Goldman gives its version of angry employee's departure

NEW YORK Thu Oct 18, 2012 3:15pm EDT

A Goldman Sachs sign is seen over their kiosk on the floor of the New York Stock Exchange, April 26, 2010. REUTERS/Brendan McDermid

A Goldman Sachs sign is seen over their kiosk on the floor of the New York Stock Exchange, April 26, 2010.

Credit: Reuters/Brendan McDermid

NEW YORK (Reuters) - Just days before publication of a book promising to expose a rampant culture of greed at Goldman Sachs Group Inc (GS.N), the Wall Street company is writing its own story about the book's author.

Greg Smith, a former Goldman salesman whose tell-all book is due out next week, demanded a big raise and a promotion last December, and left the firm a few months after not receiving either, a Goldman Sachs source said.

The bank has conducted an investigation of Smith and found that from 2007 onward, he received performance ratings in the bottom half of the company's scale, the source said. Those low scores are particularly damning because Smith picked the reviewers himself, the source added.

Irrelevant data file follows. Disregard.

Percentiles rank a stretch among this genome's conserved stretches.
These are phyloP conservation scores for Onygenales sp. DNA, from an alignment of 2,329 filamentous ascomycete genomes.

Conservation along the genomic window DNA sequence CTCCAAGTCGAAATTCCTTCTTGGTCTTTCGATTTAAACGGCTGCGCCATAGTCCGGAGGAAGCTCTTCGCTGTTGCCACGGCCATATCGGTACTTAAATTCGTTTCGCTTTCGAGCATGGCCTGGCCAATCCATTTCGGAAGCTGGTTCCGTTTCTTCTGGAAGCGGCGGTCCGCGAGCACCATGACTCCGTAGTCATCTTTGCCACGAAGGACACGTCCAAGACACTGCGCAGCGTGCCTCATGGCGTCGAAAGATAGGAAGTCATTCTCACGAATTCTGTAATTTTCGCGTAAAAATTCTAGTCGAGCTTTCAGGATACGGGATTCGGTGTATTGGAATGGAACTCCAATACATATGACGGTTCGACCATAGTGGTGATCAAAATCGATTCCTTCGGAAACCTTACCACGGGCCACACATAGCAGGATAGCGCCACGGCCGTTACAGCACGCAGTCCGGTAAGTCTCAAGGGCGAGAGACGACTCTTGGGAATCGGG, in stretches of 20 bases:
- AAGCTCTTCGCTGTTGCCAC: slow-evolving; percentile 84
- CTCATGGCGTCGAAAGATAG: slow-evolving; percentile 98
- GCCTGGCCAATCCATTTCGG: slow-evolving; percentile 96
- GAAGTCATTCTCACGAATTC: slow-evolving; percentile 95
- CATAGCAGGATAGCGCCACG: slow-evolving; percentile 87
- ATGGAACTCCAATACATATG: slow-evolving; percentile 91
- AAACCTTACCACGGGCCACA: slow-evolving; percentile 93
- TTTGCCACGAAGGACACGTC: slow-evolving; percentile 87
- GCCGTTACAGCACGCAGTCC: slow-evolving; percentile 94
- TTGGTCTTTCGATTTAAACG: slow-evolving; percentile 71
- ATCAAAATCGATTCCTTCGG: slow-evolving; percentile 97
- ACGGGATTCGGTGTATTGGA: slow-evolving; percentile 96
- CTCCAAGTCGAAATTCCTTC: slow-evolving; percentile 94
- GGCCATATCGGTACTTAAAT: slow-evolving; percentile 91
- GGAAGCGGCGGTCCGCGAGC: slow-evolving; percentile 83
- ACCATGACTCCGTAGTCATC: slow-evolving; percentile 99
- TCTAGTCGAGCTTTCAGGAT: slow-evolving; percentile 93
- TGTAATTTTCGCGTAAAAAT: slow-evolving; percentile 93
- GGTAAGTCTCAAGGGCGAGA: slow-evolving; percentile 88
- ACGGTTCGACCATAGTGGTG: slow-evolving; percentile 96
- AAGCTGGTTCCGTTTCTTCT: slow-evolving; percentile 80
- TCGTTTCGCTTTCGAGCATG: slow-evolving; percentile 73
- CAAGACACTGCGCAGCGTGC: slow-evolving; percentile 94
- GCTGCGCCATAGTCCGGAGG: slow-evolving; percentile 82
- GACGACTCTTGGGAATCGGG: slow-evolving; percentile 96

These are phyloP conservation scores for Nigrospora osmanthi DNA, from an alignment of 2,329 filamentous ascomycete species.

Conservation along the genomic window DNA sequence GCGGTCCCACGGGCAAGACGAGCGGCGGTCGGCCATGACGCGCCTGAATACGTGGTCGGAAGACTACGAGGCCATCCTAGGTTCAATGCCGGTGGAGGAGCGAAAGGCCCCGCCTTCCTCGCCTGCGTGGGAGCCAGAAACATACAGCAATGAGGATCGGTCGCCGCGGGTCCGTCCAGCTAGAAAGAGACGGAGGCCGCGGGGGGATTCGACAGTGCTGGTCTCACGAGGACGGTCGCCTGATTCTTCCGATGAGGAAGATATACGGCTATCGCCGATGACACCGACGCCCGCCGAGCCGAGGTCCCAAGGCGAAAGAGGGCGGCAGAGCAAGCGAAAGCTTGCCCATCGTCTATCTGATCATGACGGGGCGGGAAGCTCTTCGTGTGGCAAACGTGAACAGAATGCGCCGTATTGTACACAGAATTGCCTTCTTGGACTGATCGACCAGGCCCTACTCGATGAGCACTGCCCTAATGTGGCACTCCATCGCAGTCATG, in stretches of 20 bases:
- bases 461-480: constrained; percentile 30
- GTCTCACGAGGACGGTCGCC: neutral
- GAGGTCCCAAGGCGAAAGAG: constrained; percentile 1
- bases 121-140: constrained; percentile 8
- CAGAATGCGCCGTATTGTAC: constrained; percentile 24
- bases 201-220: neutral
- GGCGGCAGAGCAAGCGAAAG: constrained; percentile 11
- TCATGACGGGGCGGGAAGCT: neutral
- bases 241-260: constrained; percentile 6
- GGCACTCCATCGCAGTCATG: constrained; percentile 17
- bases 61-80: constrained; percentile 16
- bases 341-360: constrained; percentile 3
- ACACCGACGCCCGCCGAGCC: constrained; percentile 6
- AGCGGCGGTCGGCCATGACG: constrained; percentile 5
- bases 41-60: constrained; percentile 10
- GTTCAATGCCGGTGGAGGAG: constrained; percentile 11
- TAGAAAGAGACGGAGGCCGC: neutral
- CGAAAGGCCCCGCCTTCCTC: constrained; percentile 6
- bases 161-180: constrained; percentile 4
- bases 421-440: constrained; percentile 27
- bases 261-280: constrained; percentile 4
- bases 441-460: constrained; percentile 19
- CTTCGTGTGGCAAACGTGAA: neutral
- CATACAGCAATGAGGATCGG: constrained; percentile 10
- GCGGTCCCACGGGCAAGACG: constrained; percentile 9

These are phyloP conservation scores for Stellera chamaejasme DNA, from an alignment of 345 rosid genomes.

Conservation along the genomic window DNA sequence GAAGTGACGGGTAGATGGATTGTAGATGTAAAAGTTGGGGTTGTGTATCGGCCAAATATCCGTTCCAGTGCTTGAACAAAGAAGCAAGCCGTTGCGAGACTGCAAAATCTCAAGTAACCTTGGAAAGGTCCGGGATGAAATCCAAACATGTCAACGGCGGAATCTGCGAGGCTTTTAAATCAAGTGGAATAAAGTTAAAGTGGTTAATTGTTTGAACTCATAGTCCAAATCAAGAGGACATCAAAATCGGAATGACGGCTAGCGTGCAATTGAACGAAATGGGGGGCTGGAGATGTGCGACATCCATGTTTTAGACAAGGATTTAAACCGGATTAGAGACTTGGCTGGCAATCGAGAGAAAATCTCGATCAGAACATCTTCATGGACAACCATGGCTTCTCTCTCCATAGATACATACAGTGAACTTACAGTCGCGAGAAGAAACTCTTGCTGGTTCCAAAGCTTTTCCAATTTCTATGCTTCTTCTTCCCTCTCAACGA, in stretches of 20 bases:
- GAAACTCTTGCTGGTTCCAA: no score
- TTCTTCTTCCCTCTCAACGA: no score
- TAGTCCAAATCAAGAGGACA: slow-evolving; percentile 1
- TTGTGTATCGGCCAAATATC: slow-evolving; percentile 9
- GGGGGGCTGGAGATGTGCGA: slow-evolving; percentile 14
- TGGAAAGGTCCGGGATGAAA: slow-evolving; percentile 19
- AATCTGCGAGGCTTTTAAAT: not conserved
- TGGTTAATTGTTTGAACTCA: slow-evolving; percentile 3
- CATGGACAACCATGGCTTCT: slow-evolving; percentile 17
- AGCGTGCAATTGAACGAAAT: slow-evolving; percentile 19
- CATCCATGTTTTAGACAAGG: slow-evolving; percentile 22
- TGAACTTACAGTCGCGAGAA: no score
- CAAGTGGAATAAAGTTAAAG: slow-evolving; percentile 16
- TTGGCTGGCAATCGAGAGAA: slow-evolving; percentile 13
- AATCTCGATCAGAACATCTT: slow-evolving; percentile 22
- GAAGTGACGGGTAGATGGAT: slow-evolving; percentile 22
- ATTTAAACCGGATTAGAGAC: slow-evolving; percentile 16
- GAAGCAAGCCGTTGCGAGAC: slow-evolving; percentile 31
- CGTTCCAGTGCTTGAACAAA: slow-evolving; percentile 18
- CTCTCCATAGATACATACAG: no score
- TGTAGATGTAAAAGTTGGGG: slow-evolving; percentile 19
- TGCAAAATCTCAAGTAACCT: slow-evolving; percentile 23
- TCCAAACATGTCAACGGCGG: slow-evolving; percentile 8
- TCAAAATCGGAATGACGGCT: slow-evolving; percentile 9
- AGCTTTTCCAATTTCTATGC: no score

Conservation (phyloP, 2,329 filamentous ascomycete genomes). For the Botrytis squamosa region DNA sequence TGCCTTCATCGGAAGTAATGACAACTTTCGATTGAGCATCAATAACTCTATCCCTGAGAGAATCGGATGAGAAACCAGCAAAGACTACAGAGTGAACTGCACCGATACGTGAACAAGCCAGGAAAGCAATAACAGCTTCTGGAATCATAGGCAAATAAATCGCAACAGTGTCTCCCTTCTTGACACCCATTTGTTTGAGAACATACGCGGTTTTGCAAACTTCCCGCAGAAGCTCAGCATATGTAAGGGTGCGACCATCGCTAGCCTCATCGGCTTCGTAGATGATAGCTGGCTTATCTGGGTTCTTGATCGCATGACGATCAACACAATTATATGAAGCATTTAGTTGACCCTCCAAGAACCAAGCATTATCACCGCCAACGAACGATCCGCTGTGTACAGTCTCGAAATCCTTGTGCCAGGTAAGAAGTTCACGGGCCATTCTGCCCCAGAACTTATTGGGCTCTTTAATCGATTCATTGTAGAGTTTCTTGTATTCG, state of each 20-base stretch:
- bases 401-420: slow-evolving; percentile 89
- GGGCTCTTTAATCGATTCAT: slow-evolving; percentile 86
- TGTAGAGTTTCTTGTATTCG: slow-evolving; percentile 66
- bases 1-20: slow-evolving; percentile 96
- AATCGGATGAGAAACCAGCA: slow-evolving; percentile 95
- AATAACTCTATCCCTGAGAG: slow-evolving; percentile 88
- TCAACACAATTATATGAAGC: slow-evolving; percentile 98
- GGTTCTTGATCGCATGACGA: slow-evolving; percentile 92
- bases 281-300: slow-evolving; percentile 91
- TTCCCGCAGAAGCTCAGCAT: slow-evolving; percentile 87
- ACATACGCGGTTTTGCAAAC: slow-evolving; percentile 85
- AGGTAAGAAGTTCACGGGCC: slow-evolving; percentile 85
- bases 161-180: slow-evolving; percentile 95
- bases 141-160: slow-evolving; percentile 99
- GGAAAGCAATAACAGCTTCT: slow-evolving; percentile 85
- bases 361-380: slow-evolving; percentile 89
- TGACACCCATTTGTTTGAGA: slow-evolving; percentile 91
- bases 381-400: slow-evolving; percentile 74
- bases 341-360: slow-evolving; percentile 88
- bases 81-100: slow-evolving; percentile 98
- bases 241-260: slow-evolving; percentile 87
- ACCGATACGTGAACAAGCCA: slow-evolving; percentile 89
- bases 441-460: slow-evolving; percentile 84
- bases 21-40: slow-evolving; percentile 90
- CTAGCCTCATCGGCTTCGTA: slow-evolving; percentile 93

A spokesman at Grand Central Publishing, which will officially publish the book on October 22, said Smith will not be available for comment until then.

Smith worked at Goldman for more than 10 years, and left soon after submitting an opinion piece to the New York Times that said the bank was a "toxic" place, where managing directors referred to their clients as "muppets."

At a meeting with a manager in December 2011, Smith demanded to be paid more than $1 million and sought a promotion from vice president to managing director, the source said.

"Greg Smith off the charts unrealistic, thinks he shld sic trade at multiples," the manager wrote in an email about the interview, according to the source. "We told him there's very little tolerance for reactions like that and he needs to tone it down."

(Reporting By Lauren Tara LaCapra and Jed Horowitz; Editing by Andre Grenon and Steve Orlofsky)

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